Investing in value stocks -- companies with lots of potential that are currently underappreciated by the market -- can be a great long-term strategy. And when you combine a discounted stock price with a strong dividend, you have a recipe for a great retirement investment as well.
The trick, of course, is to discern which beaten-down equities really are value stocks. To that end, we asked a handful of Motley Fool contributors to suggest a few dividend payers that they view as underpriced today, and perfect to hold for your retirement down the road. Read on to find out why they picked General Motors (NYSE:GM), Delta Air Lines (NYSE:DAL), and Verizon Communications (NYSE:VZ).
Not your usual value play
Jeremy Bowman (General Motors): When investors think of value stocks, they generally turn to traditionally safe sectors like consumer staples, telecoms, and healthcare. Cyclicals by nature fluctuate more than such defensive stocks, but that doesn't mean there aren't value plays available among industrial companies.
General Motors is one such opportunity. The automaker trades at a price-earnings ratio of just 6.2, compared to a valuation of 25.9 for the S&P 500. In other words, a share of GM is valued at less than one-fourth what you'd pay for a share in the broader market, which seems like a mistake. It's true that the U.S. auto market has passed its cyclical peak. Vehicle sales are expected to decline over the coming years, and the company has forecast flat profits for 2018. However, GM sees earnings growth coming in 2019 when its new line of high-margin pick-up trucks arrives at dealerships.
Wall Street still seems to be stigmatizing GM for its "Government Motors" period during and after the financial crisis, and investors also expect the auto industry will be disrupted by the rise of electric and autonomous vehicles. That shouldn't be a problem for GM, though, as it has a leading position in both categories with partnerships with ride-hailing leaders Uber and Lyft and electric car models like the Bolt and Volt. The Chevy-maker recently released an image of a Cruise AV with no steering wheel and says it expects to supply autonomous vehicles for ride-hailing services as soon as next year.
The company also offers a dividend that yields 3.7% currently. With a strong position in both the present and future auto markets, GM stock looks like a steal at today's prices.
Poised to fly higher
Daniel Miller (Delta Air Lines): Investors looking for stocks perfect for retirement portfolios should be seeking large companies at enticing prices -- and if they offer dividends, that's a plus. Delta Air Lines might not be the first name that comes to mind, but it checks all of the above boxes and is well positioned for the future. Currently, it trades at a paltry price-to-earnings ratio of 10 and a forward price-to-earnings (per Morningstar's consensus estimates) of 8. It also offers investors a quarterly dividend of $0.305 per share, which today yields 2.1%.
Delta's fourth-quarter results were encouraging. Its passenger revenue per available seat mile increased 4.2% compared to the prior year, and if fuel prices fall, it should enjoy a strong 2018. The airline has typically operated an older fleet of planes to help minimize costs, although the savings from that are partially offset by higher maintenance outlays. But it's beginning to invest in its fleet to drive better fuel efficiency: Delta will take delivery of roughly 60 new aircraft in 2018, a step toward its goal to renew 30% of its mainline fleet by 2020.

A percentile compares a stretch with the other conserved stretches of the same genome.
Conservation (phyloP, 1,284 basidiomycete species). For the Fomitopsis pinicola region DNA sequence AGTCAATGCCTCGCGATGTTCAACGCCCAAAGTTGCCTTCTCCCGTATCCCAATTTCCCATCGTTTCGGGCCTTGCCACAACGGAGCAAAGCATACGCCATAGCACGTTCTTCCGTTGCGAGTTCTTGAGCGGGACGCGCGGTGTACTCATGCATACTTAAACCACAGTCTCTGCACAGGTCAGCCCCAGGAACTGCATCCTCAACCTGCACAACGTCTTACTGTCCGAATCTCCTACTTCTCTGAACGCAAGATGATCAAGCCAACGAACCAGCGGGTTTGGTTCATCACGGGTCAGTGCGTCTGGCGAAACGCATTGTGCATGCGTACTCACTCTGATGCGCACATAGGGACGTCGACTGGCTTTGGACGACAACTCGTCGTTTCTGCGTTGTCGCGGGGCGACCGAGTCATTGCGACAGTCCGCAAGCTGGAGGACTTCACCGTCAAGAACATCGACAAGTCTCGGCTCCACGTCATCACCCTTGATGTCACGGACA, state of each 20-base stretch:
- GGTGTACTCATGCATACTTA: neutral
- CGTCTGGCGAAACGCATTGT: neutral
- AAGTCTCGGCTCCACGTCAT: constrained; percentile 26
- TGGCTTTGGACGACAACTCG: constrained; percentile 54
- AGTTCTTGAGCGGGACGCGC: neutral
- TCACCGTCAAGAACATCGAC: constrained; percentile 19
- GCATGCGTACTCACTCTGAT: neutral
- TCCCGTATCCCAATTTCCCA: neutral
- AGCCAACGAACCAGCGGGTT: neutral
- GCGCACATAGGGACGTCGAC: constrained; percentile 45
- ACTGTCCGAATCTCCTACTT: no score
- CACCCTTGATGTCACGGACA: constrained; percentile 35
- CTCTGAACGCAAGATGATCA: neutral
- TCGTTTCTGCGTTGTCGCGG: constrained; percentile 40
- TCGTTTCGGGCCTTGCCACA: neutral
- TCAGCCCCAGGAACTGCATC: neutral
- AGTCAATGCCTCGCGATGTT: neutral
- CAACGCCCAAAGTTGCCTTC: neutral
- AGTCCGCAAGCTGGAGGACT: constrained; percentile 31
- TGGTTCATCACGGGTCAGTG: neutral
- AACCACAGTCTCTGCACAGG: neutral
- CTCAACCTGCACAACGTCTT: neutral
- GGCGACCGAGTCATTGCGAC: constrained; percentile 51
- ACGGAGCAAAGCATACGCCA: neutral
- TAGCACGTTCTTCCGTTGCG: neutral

Another positive factor for long-term investors is Delta's co-branding partnership with American Express. It's the largest co-brand partner of American Express, and the only U.S. airline the credit card giant partners with; the co-brand spend has grown 12% annually since 2013, according to Delta. That relationship helps boost customer loyalty and has increased the demand for SkyMiles as a usable currency. Delta offers investors more than just a dividend and a cheap valuation -- it's also investing in its future and expanding its loyal customer base. That's a good combination and makes this a great stock for retirement.
A communications and content play
Chris Neiger (Verizon Communications): Increasing competition in the U.S. wireless game has taken a toll on market leader Verizon. It has lost some customers to the Un-Carrier appeal of T-Mobile, and stronger cellular offerings from AT&T have narrowed Verizon's early competitive advantages -- all of which has pushed down the carrier's stock price. Verizon's share price has slipped about 3% over the past year; the stock now trades at just over 10 times forward earnings.
But Verizon's stumbles may offer an opportunity for value investors. While it saw a lot of its subscribers jump ship in early 2017 in favor of its rivals' unlimited plans, Verizon reversed that trend by finally launching its own unlimited deal, which helped it add 1.2 million net customers in the fourth quarter.
The company is also beginning to test out its new, faster 5G network this year, which could give it an advantage over smaller carriers like T-Mobile. Verizon is also committed to its Internet of Things strategy, which includes segments such as its telematics business for vehicles, and which will offer many new opportunities as the IoT grows.
But Verizon knows that in order to expand, it needs to look beyond fighting with its smaller rivals for cellular customers. That's why the company started its Oath media business, which includes the assets of internet acquisitions AOL and Yahoo! Offering both connectivity and content could prove to be a winning combination for Verizon as it looks for revenue streams beyond wireless.
Verizon may have hit a rough patch recently, but the nation's largest carrier is wisely pursuing new sources of revenue, and retirees should be happy with the company's forward yield of 4.9%, and its 11 consecutive years of dividend hikes.